So it's official as of this AM:
Officials confirmed Saturday that the H5N1 strain of bird flu had been found in turkeys on a commercial farm _ Britain's first mass outbreak of the disease that has ravaged Asia's poultry stocks and killed more than 160 people worldwide.
The virus strain that killed about 2,500 turkeys on the British poultry farm was identified as the highly pathogenic Asian strain, similar to a virus found in Hungary in January, the Department for Environment, Food and Rural Affairs said.
As i wrote on today's open thread, according to the BBC, Prof. John Oxford is speculating that perhaps a small bird came through a ventilation shaft. The extent of virus in the smaller bird population beyond ducks and geese is unknown. But the idea that poultry in developed countries can be infected remains relevant. BTW, cooking birds kills the virus, and the likelihood of a resultant human case is small. These birds were too young to get into the food supply in any case. Still, it's a problem that has not gone away (and because it's the UK there will be a flurry of news - it took them by surprise).
This all follows the release of the CDC's Community Mitigation Strategy on Thursday, which is a remarkable document that lays out a variable approach to pandemics based on severity. It treats pandemics like hurricanes, assigning a category score from 1-5. A cat 4/5 pandemic would require severe measures such as closing the schools for up to 3 months (the social disruption would be justified by the desire to save lives) whereas milder cat 1 or cat 2 pandemics would require simpler measures.
The idea of the more extreme social distancing measures would be to reduce the number of deaths and delay the onset of morbidity and mortality so as to better allow existing facilities (i.e., hospitals and health care workers) to cope.
While I have been critical of CDC in the past, I must give them credit for pulling together an extremely sophisticated plan while trying to coordinate the differing needs of a host of federal agencies from the Department of Education to the Department of Homeland Security. Even more remarkable is the level of consultation with various stakeholders, including the public, that took place prior to the release of these guidelines. But the difficult task of implementing these recommendations both at state and local level, figuring out how to even track unlicensed day care, work with colleges and health care workers, etc. has only begun.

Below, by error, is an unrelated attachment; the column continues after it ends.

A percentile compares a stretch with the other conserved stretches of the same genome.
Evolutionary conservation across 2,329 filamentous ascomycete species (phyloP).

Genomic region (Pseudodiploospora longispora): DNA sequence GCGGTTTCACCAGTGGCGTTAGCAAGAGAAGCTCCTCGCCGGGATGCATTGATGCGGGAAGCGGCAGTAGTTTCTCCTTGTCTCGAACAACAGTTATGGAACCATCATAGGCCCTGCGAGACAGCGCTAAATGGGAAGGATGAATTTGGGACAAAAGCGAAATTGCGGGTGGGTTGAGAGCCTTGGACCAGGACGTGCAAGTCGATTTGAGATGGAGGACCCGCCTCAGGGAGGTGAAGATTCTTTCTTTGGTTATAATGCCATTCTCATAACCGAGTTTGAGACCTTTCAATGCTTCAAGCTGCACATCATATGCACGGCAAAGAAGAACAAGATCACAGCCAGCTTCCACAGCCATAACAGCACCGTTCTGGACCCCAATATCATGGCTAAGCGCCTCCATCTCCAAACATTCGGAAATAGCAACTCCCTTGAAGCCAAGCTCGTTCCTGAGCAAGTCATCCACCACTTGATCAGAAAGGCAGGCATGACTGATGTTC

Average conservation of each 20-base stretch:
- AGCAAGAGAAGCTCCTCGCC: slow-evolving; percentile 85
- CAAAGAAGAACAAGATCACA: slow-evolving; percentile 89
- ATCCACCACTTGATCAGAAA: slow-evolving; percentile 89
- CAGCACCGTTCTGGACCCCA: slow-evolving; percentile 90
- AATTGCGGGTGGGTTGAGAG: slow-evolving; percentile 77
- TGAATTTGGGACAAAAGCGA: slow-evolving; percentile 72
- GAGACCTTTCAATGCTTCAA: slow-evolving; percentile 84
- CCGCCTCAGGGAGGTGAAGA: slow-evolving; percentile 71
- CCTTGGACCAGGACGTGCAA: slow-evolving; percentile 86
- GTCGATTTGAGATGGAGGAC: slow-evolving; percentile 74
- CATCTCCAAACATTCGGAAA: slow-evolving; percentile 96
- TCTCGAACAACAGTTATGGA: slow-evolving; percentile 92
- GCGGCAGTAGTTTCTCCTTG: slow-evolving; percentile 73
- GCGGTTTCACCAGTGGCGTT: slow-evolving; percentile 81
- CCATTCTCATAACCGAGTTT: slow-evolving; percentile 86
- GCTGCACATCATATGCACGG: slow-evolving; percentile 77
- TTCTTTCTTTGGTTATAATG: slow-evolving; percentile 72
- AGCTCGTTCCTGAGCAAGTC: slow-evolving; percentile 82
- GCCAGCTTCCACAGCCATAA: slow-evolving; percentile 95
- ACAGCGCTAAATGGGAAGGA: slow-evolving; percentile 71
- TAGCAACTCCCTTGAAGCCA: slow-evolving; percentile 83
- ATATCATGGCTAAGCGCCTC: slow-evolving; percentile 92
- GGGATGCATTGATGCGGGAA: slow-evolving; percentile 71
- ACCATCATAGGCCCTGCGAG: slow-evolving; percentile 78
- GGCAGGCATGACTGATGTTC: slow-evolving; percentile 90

As long as there's time, some or most of these measures can be implemented, and some or most of the hurdles can be surmounted. The unanswerable question is "how much time do we have?" That's where the UK story comes in to remind us that while there's no evidence of an imminent pandemic, the known unknowns and the unknown unknowns make any predictions extremely chancy. This H5N1 is one nasty virus and the work to implement the community mitigation strategies needs to be done in parallel with the work on a pandemic vaccine (and that's merely the complete rebuilding and restructuring of how vaccines are made, distributed and administered... all without knowing if H5N1 or some other virus is the pandemic strain). Hopefully, the vaccine work is completed before the non-pharmaceutical mitigation in necessary.
Pandemic interest by the public waxes and wanes. But rebuilding public health infrastructure is something that needs to be supported whether incidents like the UK H5N1 outbreak are in the news or not. If attention begets support, funds and political will, so be it. This outbreak in turkeys is going to cost the UK some dollar equivalents, but it's a wake-up call for the kind of work that needs to be done there and here.